It appears Keynes was actually the first person who *did* notice the connection. So if the “enrich list” were to be of people who successfully brought attention to the real dilemma facing us, our approaching a natural limit of money in a society entirely organized around multiplying money, it would contain only Keynes and Boulding.

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avatar Ingrid March 28, 2012 at 18:32

Jessie,

There certainly are people who seem to want to ‘have their cake and eat it too’–material affluence AND sustainability for all. As you point out, this isn’t possible. Post Growth Institute (PGI) recognizes this. While not always directly addressing the core tenets of the unsustainable financial system (or using different language when they do), the people celebrated in the (En)Rich List are all in some way or another creating alternatives to a society organized around multiplying (and concentrating) money. Remember that our List was created as a parody of the values touted by the Forbes parade of billionaires, not a magic-bullet ‘solution’ or the last word in the complexities of the financial and ecological crisis.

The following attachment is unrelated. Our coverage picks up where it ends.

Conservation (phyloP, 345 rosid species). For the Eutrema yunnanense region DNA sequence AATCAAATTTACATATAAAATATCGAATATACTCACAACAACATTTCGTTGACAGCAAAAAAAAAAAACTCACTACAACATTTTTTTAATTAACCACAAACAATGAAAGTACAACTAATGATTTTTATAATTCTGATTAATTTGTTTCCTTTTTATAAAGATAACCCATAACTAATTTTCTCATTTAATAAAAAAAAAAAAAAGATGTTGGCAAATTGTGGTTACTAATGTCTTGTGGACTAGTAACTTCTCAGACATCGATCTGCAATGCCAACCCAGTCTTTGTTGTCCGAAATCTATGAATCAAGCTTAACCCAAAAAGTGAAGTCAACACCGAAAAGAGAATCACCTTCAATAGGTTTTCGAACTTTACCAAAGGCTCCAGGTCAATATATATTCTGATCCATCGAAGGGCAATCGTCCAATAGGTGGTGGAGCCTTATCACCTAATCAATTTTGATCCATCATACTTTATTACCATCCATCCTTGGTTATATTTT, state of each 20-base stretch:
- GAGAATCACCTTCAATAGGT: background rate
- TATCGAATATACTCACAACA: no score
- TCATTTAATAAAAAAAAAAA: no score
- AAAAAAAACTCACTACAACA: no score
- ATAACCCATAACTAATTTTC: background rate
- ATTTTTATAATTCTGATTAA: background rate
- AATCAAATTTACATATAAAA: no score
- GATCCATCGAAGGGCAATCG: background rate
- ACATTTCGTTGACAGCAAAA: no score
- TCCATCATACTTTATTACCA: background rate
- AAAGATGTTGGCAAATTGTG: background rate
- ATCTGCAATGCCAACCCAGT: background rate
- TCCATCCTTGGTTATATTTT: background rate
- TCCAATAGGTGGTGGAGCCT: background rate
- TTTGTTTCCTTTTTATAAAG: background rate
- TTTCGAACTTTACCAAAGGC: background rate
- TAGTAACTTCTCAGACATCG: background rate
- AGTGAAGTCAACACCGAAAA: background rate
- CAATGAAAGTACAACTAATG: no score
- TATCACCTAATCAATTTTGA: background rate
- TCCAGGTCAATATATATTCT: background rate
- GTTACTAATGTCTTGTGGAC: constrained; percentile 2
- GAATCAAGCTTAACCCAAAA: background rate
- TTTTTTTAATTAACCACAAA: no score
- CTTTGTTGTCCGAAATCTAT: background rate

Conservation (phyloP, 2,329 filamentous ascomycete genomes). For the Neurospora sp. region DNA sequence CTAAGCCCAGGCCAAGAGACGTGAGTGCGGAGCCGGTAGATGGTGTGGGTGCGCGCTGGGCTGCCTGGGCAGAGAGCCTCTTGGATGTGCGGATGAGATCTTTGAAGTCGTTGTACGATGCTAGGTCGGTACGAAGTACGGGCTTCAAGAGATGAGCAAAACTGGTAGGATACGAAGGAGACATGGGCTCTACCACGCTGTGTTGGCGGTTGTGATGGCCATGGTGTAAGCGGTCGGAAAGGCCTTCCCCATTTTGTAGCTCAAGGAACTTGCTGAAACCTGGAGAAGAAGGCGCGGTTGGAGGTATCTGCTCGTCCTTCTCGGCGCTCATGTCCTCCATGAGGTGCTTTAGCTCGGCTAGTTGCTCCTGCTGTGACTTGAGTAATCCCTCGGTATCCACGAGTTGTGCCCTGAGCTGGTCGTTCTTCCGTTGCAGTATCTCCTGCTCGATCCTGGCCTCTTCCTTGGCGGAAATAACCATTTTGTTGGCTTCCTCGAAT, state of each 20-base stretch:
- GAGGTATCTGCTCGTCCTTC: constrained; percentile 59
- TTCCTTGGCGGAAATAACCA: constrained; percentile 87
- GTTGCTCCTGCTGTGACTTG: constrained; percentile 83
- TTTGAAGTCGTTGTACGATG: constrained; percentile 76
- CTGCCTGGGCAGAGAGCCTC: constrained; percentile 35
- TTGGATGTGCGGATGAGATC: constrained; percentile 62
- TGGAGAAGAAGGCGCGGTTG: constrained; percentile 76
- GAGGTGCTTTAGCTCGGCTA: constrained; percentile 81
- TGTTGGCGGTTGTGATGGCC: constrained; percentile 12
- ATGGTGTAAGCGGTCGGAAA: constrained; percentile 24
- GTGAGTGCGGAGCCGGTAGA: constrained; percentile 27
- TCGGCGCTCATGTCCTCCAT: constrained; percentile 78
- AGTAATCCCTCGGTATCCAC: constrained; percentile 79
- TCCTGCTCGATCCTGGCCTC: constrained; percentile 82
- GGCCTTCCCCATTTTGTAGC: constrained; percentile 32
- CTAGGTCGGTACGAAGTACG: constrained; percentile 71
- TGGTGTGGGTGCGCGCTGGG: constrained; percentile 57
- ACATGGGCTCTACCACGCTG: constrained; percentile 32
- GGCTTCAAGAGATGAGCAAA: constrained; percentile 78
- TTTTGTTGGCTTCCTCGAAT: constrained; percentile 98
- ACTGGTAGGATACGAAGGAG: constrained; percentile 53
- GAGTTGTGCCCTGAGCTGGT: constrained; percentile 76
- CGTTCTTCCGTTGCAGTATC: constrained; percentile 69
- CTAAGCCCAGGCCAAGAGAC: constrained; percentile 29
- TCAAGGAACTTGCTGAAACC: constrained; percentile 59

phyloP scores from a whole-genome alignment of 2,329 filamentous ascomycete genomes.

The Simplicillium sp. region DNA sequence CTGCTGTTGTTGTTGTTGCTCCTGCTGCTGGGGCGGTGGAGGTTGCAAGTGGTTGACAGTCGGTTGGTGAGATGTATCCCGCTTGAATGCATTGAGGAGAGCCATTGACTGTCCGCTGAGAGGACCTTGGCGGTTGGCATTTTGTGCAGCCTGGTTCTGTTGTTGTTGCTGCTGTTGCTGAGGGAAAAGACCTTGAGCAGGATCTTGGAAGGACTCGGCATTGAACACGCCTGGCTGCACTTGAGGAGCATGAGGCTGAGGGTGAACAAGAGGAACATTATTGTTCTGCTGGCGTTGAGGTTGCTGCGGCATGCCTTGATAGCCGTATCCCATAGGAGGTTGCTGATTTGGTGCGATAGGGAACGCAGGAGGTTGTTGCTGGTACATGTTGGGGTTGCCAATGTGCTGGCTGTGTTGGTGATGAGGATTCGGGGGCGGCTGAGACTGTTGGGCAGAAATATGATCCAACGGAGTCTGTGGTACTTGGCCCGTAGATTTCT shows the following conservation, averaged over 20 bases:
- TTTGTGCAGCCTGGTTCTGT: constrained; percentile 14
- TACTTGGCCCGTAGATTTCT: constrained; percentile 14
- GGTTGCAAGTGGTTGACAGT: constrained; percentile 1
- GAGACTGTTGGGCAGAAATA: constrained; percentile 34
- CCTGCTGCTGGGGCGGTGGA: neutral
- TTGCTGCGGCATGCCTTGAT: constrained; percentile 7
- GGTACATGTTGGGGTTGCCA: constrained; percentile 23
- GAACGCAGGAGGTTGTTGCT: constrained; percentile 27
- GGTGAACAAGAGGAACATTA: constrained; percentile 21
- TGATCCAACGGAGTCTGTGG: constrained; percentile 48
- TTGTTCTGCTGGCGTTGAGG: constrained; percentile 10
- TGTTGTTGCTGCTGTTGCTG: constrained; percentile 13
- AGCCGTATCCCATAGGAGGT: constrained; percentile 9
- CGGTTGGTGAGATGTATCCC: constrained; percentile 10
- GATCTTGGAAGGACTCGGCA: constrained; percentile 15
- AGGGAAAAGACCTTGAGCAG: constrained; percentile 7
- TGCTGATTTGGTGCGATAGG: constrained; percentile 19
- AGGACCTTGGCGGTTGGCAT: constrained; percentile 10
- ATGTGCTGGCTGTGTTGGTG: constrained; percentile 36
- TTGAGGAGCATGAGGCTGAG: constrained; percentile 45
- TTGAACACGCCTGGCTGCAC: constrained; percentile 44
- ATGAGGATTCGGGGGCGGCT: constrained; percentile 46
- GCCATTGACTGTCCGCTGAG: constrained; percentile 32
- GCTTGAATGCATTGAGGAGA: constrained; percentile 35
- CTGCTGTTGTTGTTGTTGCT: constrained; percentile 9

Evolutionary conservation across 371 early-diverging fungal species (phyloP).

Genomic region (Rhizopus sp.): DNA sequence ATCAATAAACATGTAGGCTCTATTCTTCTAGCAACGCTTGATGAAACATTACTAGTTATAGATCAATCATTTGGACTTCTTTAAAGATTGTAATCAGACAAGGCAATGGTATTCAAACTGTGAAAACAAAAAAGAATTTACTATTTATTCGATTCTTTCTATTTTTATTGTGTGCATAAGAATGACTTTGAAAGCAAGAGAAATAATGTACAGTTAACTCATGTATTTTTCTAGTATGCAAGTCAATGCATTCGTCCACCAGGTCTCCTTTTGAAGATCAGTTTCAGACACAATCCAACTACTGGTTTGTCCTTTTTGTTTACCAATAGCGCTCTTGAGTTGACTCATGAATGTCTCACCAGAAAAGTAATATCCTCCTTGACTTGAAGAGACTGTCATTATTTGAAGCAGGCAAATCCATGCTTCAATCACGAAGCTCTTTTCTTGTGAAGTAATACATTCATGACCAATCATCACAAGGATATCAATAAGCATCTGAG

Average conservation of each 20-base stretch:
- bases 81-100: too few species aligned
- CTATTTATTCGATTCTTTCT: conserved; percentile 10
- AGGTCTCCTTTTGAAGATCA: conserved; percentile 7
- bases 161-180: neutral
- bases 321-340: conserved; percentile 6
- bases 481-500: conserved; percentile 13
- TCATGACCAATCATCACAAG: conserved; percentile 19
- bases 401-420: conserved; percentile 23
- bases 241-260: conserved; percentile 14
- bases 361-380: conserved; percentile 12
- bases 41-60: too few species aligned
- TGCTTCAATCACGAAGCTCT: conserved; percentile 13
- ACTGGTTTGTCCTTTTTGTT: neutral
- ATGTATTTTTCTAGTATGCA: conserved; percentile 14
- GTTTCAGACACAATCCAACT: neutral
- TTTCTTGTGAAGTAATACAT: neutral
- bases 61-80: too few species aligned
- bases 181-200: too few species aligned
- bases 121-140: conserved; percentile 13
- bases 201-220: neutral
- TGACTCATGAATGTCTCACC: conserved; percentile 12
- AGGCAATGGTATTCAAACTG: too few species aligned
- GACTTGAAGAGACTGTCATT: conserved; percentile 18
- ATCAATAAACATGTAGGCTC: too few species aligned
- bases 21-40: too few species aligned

You might be interested in one of Post Growth’s projects, Free Money Day, designed to get people thinking about our relationships to money and how it dictates the terms of our lives. Questioning money as the basis of value is one of the reasons PGI exists.

Thanks,
Ingrid and the Post Growth team

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avatar Jessie Henshaw March 28, 2012 at 21:53